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**Force of cohesion:**It is force between two molecules of similar nature.**Force of adhesion:**It is the force between two molecules of different nature.**Molecular range:**The maximum distance between two molecules so that the force of attraction between them remains effective is called molecular range.**Sphere of influence:**Sphere of influence of any molecule is the sphere with molecule as its center and having a radius equal to molecular range (=10^{-7}cm).**Surface film:**Surface film of a liquid is defined as the portion of liquid lying on the surface and caught between two parallel planes situated molecular range apart.

**Surface tension:**

Surface tension is the property of a liquid by virtue of which its free surface behaves like a stretched membrane and supports, comparatively heavier objects placed over it. It is measured in terms of force of surface tension.

**Force of surface tension:** It is defined as the amount of force acting per unit length on either side of an imaginary line drawn over the liquid surface.**(a)** T = Force/length = F/l**(b)** T = Surface energy/Surface area = W/A

Units: S.I – Nm^{-1}

C.G.S- dyn cm^{-1}

**Additional force****(a)** For a cylindrical rod:- F = T×2πr (Here r is the radius of cylindrical rod)**(b) **For a rectangular block:- F = T×2(l+d) (Here l is the length and d is the thickness of the rectangular block)**(c)** For a ring:- F = T×2×2πr (Here r is the radius of cylindrical rod)

**Surface energy: **Potential energy per unit area of the surface is called surface energy.**(a) Expansion under isothermal condition: **To do work against forces of surface tension:-

W= T × A (Here A is the total increase in surface area)

To supply energy for maintaining the temperature of the film:-

E = T + H**(b) Expansion under adiabatic conditions:**

E = T

Force of surface tension is numerically equal to the surface energy under adiabatic conditions.**DROPS AND BUBBLES****(a) Drop:** Area of surface film of a spherical drop of radius R is given by, A = 4πR^{2}**(b) Bubble:** The surface area of the surface films of a bubble of radius R is, A = 2×4πR^{2}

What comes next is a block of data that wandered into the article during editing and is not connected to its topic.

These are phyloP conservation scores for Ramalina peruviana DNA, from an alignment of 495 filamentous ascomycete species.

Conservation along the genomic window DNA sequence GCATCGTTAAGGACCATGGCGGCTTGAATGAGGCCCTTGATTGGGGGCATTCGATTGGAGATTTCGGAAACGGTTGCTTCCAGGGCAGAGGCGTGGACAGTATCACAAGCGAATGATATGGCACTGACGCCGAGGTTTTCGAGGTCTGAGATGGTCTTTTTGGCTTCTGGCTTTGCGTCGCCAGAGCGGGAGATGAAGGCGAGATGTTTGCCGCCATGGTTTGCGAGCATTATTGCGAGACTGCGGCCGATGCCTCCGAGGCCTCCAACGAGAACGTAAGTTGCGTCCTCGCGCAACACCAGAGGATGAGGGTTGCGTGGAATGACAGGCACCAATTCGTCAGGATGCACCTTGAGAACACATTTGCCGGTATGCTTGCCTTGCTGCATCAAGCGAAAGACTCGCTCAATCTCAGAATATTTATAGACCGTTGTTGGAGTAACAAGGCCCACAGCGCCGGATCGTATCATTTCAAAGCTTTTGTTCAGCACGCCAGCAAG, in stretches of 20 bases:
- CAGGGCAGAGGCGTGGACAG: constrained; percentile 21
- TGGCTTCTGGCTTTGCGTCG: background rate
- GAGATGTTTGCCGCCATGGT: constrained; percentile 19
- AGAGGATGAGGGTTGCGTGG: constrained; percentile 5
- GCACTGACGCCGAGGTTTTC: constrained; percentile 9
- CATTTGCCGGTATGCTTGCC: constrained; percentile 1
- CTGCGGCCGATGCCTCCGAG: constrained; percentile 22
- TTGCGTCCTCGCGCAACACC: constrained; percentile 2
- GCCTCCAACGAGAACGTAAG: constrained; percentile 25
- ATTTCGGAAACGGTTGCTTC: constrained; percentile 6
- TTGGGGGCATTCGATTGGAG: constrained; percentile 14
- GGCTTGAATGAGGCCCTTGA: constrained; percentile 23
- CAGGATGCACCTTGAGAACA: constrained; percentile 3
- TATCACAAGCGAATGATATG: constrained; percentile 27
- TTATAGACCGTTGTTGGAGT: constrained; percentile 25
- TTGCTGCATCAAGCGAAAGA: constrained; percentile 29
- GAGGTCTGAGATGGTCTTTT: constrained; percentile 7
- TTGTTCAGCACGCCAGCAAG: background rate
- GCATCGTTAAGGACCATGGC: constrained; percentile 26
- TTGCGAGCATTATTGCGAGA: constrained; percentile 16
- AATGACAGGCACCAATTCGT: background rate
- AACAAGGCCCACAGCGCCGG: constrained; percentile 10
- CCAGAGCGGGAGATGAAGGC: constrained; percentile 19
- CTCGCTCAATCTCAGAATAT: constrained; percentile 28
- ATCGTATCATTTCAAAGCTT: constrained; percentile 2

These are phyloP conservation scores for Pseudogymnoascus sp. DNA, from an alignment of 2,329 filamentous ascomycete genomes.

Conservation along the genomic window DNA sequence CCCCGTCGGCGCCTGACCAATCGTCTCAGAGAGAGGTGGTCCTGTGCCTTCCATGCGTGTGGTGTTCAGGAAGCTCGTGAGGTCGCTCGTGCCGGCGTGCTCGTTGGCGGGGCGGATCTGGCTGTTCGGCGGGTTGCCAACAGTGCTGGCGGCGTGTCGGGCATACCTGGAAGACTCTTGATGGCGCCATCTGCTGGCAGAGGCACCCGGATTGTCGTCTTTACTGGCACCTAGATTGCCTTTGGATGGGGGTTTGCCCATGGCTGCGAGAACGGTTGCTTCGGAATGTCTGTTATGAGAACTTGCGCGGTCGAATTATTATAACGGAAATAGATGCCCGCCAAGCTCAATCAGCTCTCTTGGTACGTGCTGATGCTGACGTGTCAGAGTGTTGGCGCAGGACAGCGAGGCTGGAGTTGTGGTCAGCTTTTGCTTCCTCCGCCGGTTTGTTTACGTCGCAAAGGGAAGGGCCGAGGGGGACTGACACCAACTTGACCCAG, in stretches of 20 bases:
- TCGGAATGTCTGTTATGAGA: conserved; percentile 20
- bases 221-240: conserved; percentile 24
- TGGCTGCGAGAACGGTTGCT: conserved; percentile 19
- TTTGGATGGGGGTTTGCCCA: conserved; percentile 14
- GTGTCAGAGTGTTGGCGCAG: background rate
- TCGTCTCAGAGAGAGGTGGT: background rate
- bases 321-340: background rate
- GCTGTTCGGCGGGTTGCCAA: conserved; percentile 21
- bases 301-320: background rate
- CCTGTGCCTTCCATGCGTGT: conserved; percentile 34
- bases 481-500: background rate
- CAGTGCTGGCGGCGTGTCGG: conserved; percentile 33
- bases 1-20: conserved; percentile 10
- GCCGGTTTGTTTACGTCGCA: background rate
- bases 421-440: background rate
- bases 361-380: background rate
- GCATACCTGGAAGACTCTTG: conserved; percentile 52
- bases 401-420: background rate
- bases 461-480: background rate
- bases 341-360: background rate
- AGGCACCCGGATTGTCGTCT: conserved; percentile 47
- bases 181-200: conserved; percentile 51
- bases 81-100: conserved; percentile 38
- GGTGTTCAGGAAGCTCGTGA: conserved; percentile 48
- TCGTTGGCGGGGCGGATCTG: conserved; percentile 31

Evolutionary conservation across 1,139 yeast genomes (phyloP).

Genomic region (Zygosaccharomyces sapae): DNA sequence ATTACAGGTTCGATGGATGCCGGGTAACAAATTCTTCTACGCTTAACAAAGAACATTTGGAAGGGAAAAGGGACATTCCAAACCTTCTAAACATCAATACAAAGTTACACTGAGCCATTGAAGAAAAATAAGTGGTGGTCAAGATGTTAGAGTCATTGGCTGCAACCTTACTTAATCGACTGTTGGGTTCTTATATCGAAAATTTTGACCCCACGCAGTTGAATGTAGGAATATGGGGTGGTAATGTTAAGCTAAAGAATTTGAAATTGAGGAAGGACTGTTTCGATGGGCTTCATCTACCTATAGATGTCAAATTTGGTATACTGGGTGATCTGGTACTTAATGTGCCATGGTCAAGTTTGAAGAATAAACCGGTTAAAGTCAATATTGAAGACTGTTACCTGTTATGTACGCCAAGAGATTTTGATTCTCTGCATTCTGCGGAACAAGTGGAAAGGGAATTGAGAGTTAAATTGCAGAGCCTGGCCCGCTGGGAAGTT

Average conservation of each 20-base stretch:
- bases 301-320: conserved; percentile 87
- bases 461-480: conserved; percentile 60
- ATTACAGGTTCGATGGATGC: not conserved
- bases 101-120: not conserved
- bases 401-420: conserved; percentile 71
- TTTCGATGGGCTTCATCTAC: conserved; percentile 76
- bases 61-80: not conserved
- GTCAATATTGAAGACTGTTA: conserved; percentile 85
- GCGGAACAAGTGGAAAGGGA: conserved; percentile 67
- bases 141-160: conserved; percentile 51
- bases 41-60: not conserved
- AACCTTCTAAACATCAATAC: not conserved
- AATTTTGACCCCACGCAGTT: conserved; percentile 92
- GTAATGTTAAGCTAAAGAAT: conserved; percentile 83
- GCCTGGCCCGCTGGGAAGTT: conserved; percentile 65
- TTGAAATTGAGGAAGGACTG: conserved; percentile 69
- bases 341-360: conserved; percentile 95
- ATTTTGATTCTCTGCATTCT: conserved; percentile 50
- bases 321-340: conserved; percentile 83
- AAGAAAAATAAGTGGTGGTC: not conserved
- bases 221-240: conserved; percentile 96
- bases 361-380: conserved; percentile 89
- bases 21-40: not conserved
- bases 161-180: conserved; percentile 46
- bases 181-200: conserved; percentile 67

**Combination of n drops into one big drop****(a)** R = n^{1/3}r**(b) **E_{i }= n (4πr^{2}T), E_{f} =4πR^{2}T**(c) **E_{f}/ E_{i} = n -1/3**(d)** ΔE/E_{i }= [1-(1/n^{1/3})]**(e)** ΔE = 4πR^{2}T (n^{1/3}-1) = 4πR^{3}T (1/r – 1/R)

**Angle of contact:** Angle of contact, for a pair of solid and liquid, is defined as the angle between tangent to the liquid surface drawn at the point of contact and the solid surface inside the liquid.**(a) When θ < 90º (acute):**

F_{a} >F_{c}/√2**(i) **Force of cohesion between two molecules of liquid is less than the force of adhesion between molecules of solid and liquid.**(ii) **Liquid molecules will stick with the solid, thus making solid wet.**(iii) **Such liquid is put in the solid tube; it will have meniscus concave upwards.**(b) When θ > 90º (obtuse):-F _{a}<F_{c}/√2**

F

The surface of liquid at the point of contact is plane. In this case force of cohesion and adhesion are comparable to each other.

Here, T

**Capillarity**

Capillarity is the phenomenon, by virtue of which the level of liquid in a capillary tube is different from that outside it, is called capillarity.

Weight of liquid, W = Vρg = πr^{2}[h+(r/3)]ρg (Here r is the radius meniscus)

If weight of meniscus is taken into account, the force of surface tension will be,

T = [r(h+(r/3)) ρg]/2 cosθ

For fine capillary, force of surface tension, T = rhρg/2 cosθ

So height, h = 2T cosθ/ rρg

This signifies, height of liquid risen (or depressed) in a capillary tube varies inversely as the radius of tube. Smaller the diameter of capillary tube, greater is the rise of liquid in it.

**Tube of insufficient length**

Rh = 2T/ρg

As, T, ρ and g are all constant, Rh = Constant

Smaller the value of h, greater will be the value of R. But liquid will never flow.

**Effect of temperature affecting surface tension of liquids**

Surface tension of a liquid decreases with an increase in its temperature.

T_{θ }= K (θ_{c}-θ)

Here Tθ is the surface tension at a particular temperature θ while θc is the critical temperature of the liquid and K is constant.

**Effect of density**

Density of liquid also affects its surface tension. Surface tension of a liquid is given by,

T = A (ρ - ρ')^{n}

Here, ρ is the density of liquid, ρ' is the density of saturated vapors of liquid and A is the constant depending on the nature of liquid.**Pressure difference across a liquid surface****(a) Plane surface:** There is no difference of pressure on the two sides of the film.**(b) Convex surface: **Pressure below the surface film must be greater than that just above it.**(c) Concave surface: **Pressure on the upper side is greater than that just below it.**General formula for excess pressure**

P_{excess} =T[1/R_{1} + 1/R_{2}]

**Excess pressure in liquid drop:**P_{excess}= 2T/R, Here R is the radius of liquid drop.**Excess pressure for an air bubble in liquid drop:**P_{excess }= 2T/R**Excess pressure in soap bubble:**P_{excess}= 4T/R, Here R is the radius of soap bubble.**Pressure inside an air bubble at a depth h in a liquid:**P_{in }= P_{atm+}hdg + (2T/R)

**Forces between two plates with thin water film separating them:****(a)** ΔP = T (1/r – 1/R)**(b) **F = ΔT (1/r – 1/R)**(c) **If separation between plate is d, then ΔP = 2T/d and F = 2AT/d

**Radius of curvature of common film:** R_{comon }= rR/R-r

Capillary depression, h = 2T cos (π-θ)/rdg

**Shape of liquid surface****(a) **Plane surface (as for water – silver) if F_{adhesive }> F_{cohesive}/√2**(b) **Concave surface (as for water – glass) if F_{adhesive} > F_{cohesive}/√2**(c) **Convex surface (as for mercury-glass) if F_{adhesive} < F_{cohesive}/√2

**Increase in temperature: **Δθ = 3T/ρs (1/r – 1/R) or Δθ = 3T/ρsJ (1/r – 1/R)

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